In addition to the e1000g.conf file, you can also use the ndd(1M) command to configure the e1000g driver.
To view supported ndd parameters, do the following step:
# ndd -get /dev/e1000g0 ?
Using ndd(1M), you can set the link speed/duplex using the advertised capability parameters supported by the e1000g device. Each parameter contains a boolean value that determines if the device advertises that mode of operation. The adv_autoneg_cap parameter controls auto-negotiation. When adv_autoneg_cap is set to 1, auto-negotiation is performed and the link speed/duplex is auto-negotiated to the mode determined by the first non-zero parameter in priority order as listed below:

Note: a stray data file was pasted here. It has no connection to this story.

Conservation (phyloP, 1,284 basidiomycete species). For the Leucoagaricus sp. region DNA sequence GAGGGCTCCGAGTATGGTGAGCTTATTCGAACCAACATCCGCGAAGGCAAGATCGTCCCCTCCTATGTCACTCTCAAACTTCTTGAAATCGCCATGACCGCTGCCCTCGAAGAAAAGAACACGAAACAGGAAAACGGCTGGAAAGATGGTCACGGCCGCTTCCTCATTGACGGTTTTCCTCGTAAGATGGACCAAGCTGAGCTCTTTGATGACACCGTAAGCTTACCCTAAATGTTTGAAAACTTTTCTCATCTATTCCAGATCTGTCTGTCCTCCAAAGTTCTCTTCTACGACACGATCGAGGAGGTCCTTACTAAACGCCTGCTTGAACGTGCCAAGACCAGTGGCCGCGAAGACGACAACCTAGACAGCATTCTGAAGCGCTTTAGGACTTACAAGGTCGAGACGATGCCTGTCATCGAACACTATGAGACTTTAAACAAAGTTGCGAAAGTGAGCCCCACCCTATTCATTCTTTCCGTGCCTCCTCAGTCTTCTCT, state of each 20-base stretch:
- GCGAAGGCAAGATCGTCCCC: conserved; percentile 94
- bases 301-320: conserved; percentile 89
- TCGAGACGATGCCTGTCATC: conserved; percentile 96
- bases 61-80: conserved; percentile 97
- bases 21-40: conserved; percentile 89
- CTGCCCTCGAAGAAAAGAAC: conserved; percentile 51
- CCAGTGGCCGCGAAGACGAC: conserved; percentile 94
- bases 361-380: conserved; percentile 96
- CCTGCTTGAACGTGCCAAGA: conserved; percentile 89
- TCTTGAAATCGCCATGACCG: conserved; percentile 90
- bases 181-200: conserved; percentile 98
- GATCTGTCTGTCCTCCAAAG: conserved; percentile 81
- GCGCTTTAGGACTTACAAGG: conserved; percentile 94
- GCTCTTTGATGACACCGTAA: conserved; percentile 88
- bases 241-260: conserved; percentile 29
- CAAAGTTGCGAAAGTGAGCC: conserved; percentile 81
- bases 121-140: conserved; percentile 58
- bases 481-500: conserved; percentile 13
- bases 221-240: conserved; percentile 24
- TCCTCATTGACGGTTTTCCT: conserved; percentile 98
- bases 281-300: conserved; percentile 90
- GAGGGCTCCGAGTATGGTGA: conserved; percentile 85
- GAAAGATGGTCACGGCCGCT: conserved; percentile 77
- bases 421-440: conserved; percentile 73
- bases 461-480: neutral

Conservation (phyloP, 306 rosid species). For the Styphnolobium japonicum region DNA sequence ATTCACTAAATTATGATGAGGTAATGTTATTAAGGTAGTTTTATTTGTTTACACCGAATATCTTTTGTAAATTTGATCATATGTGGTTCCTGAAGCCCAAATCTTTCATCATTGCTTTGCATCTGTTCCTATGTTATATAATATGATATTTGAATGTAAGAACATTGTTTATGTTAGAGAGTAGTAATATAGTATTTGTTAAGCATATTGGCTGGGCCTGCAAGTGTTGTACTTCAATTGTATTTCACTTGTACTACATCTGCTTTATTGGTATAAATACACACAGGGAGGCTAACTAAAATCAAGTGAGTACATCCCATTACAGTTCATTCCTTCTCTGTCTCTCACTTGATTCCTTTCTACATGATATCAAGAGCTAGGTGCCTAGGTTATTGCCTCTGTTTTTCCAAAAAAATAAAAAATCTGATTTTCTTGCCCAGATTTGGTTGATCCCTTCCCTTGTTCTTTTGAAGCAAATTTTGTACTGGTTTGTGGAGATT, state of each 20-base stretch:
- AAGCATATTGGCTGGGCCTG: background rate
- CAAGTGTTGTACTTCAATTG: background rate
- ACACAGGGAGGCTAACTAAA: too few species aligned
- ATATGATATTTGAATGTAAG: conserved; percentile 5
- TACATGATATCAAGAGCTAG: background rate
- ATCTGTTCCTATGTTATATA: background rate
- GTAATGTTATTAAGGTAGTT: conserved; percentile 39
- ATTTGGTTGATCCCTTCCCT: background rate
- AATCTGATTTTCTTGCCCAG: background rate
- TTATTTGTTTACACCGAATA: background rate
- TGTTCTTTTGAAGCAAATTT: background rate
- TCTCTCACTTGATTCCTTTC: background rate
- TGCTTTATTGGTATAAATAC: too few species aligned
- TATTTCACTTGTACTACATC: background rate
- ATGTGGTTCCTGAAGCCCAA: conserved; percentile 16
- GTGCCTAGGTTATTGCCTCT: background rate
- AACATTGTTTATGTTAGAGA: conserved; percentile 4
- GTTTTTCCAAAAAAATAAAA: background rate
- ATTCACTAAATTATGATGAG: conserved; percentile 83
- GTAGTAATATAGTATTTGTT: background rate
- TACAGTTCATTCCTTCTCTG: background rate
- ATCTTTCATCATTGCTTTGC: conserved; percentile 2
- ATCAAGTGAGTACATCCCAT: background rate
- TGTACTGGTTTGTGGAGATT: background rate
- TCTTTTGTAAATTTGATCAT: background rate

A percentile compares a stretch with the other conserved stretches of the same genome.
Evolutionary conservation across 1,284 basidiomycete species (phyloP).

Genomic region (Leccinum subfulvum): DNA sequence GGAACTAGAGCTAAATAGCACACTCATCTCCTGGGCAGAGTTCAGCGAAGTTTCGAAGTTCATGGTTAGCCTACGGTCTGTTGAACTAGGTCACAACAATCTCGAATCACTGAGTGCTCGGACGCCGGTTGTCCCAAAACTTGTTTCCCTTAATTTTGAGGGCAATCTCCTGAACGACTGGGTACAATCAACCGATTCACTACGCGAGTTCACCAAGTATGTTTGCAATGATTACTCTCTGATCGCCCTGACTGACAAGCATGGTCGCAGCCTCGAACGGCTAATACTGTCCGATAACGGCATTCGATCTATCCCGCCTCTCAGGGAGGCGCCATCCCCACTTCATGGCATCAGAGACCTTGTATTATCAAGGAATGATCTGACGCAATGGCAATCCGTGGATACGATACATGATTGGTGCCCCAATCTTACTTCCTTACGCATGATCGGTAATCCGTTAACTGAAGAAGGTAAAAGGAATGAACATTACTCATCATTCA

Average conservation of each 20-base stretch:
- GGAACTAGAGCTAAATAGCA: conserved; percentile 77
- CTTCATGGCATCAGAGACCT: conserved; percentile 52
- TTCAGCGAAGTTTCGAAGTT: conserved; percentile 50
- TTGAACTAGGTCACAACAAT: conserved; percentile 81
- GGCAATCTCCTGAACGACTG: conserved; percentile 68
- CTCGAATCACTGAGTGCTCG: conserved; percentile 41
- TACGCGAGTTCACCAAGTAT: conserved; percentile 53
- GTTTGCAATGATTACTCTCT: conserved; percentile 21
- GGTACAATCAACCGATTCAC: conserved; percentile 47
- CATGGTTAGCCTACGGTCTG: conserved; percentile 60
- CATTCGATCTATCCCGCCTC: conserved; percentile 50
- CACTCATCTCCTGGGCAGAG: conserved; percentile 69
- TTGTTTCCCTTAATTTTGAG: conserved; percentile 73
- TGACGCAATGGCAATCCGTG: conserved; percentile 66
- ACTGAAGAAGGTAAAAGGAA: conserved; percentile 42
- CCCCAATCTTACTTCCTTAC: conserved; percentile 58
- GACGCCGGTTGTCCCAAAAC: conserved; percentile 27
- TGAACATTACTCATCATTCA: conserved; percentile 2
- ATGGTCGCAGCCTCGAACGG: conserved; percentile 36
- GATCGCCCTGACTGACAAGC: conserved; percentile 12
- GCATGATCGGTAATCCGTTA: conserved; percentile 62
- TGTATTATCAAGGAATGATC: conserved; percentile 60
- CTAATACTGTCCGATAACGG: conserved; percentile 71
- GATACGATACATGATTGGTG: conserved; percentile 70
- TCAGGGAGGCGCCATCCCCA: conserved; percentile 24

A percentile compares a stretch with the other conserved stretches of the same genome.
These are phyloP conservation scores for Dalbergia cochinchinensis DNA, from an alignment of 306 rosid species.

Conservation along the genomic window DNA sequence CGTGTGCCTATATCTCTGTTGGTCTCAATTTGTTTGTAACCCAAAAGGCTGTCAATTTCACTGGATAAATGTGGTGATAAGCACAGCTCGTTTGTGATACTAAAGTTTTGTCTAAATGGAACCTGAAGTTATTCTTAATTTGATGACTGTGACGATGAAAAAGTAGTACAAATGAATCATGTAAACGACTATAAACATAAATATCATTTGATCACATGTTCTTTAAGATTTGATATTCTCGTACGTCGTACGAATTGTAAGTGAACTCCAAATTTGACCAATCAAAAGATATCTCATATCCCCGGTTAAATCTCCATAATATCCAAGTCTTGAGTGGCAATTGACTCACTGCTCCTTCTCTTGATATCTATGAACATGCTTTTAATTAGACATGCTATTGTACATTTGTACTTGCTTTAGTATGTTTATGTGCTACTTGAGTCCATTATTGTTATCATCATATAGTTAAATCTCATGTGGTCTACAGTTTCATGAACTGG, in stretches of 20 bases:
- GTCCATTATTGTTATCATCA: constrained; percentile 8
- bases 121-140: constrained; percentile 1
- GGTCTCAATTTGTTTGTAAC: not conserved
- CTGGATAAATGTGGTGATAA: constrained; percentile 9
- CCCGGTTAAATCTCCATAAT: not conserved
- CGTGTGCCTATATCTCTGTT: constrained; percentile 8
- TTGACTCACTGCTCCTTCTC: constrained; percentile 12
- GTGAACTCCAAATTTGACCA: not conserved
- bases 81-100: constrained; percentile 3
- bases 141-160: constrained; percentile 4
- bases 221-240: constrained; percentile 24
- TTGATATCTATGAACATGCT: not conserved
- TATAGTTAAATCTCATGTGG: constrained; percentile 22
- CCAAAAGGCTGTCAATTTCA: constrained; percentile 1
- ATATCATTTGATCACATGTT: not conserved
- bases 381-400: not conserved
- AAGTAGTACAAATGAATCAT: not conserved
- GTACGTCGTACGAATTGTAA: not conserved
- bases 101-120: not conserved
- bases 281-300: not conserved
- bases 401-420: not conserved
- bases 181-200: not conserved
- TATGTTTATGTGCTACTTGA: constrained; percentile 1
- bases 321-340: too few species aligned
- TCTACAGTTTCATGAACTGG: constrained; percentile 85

adv_1000fdx_cap 1000Mbps full duplex adv_100fdx_cap 100Mpbs full duplex adv_100hdx_cap 100Mpbs half duplex adv_10fdx_cap 10Mpbs full duplex adv_10hdx_cap 10Mpbs half duplex
When adv_autoneg_cap is set to 0, the link speed/duplex is forced to the mode specified by force_speed_duplex. The valid values of force_speed_duplex and the corresponding modes are:
1 10Mpbs half duplex 2 10Mpbs full duplex 3 100Mpbs half duplex 4 100Mpbs full duplex
Note: Forced 1000Mbps full duplex is not supported.
Character special device.
Driver configuration file.
SPARC e1000g driver binary.
x86 e1000g driver binary (32-bit ).
x86 e1000g driver binary (64-bit ).
See attributes(5) for descriptions of the following attributes:
Intel PRO/1000 Gigabit Adapter Driver Installation Notes for Solaris
Writing Device Drivers
STREAMS Programming Guide
Network Interfaces Guide